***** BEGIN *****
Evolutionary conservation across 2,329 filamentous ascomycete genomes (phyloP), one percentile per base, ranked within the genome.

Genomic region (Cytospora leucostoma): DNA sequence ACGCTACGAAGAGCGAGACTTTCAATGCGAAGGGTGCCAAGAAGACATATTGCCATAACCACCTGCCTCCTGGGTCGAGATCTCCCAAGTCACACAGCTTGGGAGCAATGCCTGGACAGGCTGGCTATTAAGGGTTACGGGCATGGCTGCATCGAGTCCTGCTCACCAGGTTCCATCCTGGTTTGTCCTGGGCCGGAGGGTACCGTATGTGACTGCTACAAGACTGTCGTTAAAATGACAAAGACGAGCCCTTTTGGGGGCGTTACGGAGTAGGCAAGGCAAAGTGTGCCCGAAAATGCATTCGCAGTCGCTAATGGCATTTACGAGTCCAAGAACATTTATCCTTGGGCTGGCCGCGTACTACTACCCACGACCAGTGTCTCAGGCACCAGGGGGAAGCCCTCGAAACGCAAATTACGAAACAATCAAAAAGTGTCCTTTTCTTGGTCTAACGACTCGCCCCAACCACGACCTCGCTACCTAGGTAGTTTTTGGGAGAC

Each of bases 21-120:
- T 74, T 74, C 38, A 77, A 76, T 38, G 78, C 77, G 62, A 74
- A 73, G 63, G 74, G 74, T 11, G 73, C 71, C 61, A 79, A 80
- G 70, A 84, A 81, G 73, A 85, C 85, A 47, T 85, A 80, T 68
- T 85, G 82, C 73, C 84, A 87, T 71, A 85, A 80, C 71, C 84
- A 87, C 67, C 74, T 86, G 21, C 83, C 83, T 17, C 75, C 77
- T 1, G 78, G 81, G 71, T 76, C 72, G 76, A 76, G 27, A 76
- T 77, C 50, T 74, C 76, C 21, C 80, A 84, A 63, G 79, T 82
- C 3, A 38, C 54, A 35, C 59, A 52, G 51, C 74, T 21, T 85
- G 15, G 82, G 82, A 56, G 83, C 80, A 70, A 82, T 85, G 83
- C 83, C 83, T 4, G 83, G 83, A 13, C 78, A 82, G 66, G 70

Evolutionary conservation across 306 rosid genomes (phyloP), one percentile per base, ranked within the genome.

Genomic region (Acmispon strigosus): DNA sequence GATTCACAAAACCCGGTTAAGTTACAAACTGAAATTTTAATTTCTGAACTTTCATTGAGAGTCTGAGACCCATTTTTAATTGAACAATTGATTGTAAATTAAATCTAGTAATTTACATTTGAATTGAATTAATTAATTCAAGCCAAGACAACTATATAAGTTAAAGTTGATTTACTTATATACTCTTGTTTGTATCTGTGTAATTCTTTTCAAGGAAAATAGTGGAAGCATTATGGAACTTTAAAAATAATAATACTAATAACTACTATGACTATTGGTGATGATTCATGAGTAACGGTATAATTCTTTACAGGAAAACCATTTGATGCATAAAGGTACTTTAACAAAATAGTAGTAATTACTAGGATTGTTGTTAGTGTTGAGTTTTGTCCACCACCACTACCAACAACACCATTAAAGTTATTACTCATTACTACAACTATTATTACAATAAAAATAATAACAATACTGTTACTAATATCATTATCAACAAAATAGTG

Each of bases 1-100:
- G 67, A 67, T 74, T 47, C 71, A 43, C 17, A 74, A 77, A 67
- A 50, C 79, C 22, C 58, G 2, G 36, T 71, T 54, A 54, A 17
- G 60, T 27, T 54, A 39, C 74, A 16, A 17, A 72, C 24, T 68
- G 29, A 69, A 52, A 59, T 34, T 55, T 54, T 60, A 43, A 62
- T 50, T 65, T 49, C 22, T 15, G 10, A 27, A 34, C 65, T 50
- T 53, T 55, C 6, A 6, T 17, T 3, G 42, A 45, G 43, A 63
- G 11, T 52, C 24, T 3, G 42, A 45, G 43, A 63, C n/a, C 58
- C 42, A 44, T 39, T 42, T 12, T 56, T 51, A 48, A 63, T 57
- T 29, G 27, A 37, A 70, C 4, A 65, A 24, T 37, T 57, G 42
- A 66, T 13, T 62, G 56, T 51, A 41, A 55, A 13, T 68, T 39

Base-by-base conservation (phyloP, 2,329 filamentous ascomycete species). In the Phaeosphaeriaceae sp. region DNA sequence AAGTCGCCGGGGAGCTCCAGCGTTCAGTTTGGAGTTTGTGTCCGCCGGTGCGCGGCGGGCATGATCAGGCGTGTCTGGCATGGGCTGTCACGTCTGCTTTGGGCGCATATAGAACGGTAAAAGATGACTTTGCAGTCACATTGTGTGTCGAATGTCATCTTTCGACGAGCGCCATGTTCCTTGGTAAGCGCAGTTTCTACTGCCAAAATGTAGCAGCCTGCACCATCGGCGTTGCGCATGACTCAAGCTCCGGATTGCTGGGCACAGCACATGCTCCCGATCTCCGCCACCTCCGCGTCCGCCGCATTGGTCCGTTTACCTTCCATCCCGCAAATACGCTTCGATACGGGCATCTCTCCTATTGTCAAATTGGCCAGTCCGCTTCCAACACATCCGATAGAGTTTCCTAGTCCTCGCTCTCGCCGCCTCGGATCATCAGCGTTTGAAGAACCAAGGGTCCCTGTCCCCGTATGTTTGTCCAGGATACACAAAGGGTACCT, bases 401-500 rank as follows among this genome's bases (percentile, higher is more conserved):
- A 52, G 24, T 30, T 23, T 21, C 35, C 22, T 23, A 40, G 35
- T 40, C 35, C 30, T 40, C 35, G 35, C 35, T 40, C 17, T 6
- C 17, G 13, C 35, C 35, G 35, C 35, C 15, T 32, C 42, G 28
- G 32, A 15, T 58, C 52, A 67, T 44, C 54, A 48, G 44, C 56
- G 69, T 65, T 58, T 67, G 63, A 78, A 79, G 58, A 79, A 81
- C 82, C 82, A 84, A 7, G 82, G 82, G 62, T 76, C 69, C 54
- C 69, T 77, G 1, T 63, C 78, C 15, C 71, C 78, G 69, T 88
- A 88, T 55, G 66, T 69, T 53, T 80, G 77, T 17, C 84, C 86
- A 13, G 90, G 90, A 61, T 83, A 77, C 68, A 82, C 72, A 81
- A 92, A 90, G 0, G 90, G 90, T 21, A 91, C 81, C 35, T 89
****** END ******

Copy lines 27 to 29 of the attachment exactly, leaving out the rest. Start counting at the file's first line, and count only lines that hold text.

Base-by-base conservation (phyloP, 2,329 filamentous ascomycete species). In the Phaeosphaeriaceae sp. region DNA sequence AAGTCGCCGGGGAGCTCCAGCGTTCAGTTTGGAGTTTGTGTCCGCCGGTGCGCGGCGGGCATGATCAGGCGTGTCTGGCATGGGCTGTCACGTCTGCTTTGGGCGCATATAGAACGGTAAAAGATGACTTTGCAGTCACATTGTGTGTCGAATGTCATCTTTCGACGAGCGCCATGTTCCTTGGTAAGCGCAGTTTCTACTGCCAAAATGTAGCAGCCTGCACCATCGGCGTTGCGCATGACTCAAGCTCCGGATTGCTGGGCACAGCACATGCTCCCGATCTCCGCCACCTCCGCGTCCGCCGCATTGGTCCGTTTACCTTCCATCCCGCAAATACGCTTCGATACGGGCATCTCTCCTATTGTCAAATTGGCCAGTCCGCTTCCAACACATCCGATAGAGTTTCCTAGTCCTCGCTCTCGCCGCCTCGGATCATCAGCGTTTGAAGAACCAAGGGTCCCTGTCCCCGTATGTTTGTCCAGGATACACAAAGGGTACCT, bases 401-500 rank as follows among this genome's bases (percentile, higher is more conserved):
- A 52, G 24, T 30, T 23, T 21, C 35, C 22, T 23, A 40, G 35
- T 40, C 35, C 30, T 40, C 35, G 35, C 35, T 40, C 17, T 6